That our youngest philanthropists, a generation already marked by their commitment to service and social justice, would view any giving they do, any service they engage in – and we know it’s a lot – as Jewish philanthropy, means that Judaism is infusing their lives in a profound and all-encompassing way. It is not just a piece of their identity they dip in and out of depending on where they are, who they are with and what they are doing.
But if “anything can be Jewish giving,” then maybe there is no such thing as Jewish philanthropy. It is easy to imagine the particular quickly becoming subsumed by the universal. Perhaps, but consider these examples of how Rose Youth Foundation members have applied Jewish teachings to make grants that are “primarily Jewish” over the last 11 years:
- Guided by the responsibility to “ … open your hand wide to your brother, to your poor, to your needy, in your land,” (Deuteronomy 15:11) they have chosen to fund support and services for people who are homeless.
- Because of our history of displacement and persecution, and the directive that “The foreigner residing among you must be treated as your native-born. Love them as yourself, for you were foreigners in the land of Egypt,” (Leviticus: 19:34) they have funded programs that help refugees resettled in Colorado adapt to their new communities.
- Inspired by Maimonides’ teaching that the highest level of tzedakah is to aid someone in becoming self-sufficient, they have supported education reform efforts, specifically those that empower students to advocate for educational improvements and change in their own schools.
And at the same time, every year for the past 11 years, they have embraced the particular, alongside these universal causes. Every single group of Rose Youth Foundation members has set as a grant priority support for compelling programs that help Jewish teenagers connect to and find meaning in Jewish life. In fact, it is the only funding priority that has been consistent over the life of the program.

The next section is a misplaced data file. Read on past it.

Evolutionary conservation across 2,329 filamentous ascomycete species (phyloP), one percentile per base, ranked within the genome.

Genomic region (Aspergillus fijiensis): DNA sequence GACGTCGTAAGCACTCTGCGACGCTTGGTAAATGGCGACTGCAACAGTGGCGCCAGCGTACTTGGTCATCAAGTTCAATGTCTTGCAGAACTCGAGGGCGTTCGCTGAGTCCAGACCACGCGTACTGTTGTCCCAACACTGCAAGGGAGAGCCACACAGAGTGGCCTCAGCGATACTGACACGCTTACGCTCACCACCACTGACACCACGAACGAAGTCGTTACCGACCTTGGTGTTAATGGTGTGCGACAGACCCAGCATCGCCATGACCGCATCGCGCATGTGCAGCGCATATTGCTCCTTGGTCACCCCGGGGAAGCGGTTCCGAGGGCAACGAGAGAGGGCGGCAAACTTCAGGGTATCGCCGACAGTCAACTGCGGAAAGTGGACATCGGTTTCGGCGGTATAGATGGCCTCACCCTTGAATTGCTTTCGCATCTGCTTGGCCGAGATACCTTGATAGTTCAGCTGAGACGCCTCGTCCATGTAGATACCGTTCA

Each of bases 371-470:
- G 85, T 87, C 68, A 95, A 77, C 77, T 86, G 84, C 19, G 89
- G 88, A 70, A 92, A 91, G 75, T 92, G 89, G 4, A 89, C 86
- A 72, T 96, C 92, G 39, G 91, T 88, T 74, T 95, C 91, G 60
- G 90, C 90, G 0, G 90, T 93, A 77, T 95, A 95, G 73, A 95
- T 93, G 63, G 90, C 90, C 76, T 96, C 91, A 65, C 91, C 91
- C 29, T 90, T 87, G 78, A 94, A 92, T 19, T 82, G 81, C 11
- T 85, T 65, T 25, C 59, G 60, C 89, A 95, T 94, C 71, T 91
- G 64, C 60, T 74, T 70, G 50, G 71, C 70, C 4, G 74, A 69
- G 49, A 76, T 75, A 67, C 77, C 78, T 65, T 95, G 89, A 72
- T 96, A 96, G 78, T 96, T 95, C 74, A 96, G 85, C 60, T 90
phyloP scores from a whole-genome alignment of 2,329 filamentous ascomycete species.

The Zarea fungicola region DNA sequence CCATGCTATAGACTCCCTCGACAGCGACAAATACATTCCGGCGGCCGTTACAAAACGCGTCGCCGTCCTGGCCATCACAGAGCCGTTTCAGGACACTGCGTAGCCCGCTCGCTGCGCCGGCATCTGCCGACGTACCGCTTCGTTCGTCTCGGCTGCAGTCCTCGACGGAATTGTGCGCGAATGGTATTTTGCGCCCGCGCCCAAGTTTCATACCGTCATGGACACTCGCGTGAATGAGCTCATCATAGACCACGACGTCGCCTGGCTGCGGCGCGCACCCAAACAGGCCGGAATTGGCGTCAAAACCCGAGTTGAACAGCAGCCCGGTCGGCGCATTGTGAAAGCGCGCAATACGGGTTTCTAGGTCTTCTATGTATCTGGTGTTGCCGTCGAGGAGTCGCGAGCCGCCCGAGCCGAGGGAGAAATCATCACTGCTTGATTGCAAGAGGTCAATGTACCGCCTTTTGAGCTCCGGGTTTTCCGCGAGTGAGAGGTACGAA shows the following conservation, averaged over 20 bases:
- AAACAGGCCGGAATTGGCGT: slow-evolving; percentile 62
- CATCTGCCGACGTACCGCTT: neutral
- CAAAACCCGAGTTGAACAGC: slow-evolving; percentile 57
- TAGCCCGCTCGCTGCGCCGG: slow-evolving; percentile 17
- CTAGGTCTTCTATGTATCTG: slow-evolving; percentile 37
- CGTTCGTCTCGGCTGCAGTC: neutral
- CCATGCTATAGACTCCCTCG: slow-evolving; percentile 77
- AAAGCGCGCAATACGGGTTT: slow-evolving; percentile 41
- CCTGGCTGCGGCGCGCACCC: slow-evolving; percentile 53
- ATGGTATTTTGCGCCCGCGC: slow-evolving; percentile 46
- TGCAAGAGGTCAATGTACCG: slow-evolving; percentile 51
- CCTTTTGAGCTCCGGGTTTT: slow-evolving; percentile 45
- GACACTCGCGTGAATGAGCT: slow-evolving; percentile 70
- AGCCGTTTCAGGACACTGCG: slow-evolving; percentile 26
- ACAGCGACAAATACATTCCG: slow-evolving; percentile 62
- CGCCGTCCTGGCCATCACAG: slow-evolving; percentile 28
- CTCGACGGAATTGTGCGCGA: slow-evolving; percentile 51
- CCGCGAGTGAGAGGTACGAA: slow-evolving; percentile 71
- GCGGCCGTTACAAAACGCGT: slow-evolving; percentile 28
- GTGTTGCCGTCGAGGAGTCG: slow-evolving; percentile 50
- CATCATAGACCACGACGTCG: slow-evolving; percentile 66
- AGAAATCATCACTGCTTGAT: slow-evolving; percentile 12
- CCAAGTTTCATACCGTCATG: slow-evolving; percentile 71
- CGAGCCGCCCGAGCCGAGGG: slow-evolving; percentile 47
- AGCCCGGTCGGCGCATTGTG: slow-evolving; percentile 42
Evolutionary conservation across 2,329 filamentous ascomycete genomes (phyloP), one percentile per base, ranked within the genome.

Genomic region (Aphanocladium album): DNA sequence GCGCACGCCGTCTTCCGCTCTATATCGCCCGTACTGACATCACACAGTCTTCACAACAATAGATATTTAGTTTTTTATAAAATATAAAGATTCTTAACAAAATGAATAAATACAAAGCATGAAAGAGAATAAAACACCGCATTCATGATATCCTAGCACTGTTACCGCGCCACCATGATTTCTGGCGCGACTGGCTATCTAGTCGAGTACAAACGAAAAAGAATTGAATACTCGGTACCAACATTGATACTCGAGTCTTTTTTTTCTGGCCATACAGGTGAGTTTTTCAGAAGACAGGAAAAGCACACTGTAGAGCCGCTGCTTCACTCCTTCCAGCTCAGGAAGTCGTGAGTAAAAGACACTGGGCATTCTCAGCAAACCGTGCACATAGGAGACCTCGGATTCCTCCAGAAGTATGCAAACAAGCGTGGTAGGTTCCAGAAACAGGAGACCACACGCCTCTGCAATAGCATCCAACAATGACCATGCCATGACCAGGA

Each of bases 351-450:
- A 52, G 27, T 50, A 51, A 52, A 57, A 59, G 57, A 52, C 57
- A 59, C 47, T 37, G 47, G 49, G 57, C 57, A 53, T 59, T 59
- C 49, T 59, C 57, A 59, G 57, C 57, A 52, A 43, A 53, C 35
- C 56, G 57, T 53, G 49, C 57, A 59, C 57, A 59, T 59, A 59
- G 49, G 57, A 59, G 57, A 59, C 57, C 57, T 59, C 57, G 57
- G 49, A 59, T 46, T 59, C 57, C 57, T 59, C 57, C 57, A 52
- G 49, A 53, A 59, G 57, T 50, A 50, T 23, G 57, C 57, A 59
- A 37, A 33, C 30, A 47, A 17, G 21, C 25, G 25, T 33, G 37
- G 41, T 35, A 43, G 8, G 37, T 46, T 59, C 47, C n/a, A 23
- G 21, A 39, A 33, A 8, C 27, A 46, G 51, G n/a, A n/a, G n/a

Truth be told, there are always young people in the group who ask, “How can we fund programs for Jewish teens when there are people sleeping on the street and it is our responsibility, as Jews, to support those with the greatest needs in our community?” But there are always others who answer, “Funding programs to connect people to Judaism will help ensure there are always people who, like us, feel a responsibility to care for those who have the greatest needs.”
From the teen members of Rose Youth Foundation, I have learned not just that the universal and the particular are both essential components of Jewish philanthropy, I have also learned that considering them in opposition to one another – as two separate choices – creates a false dichotomy.
They are two sides of the Jewish philanthropy coin, or two points on a continuous feedback loop.
Supporting the explicitly Jewish cause of creating compelling pathways to Jewish life leads to more people serving as Jewish champions of universal needs and as advocates for Jewish engagement too. At the same time, funding to address universal needs through a lens of Jewish values and tradition can serve as a powerful, illuminating and reinforcing expression of one’s Judaism.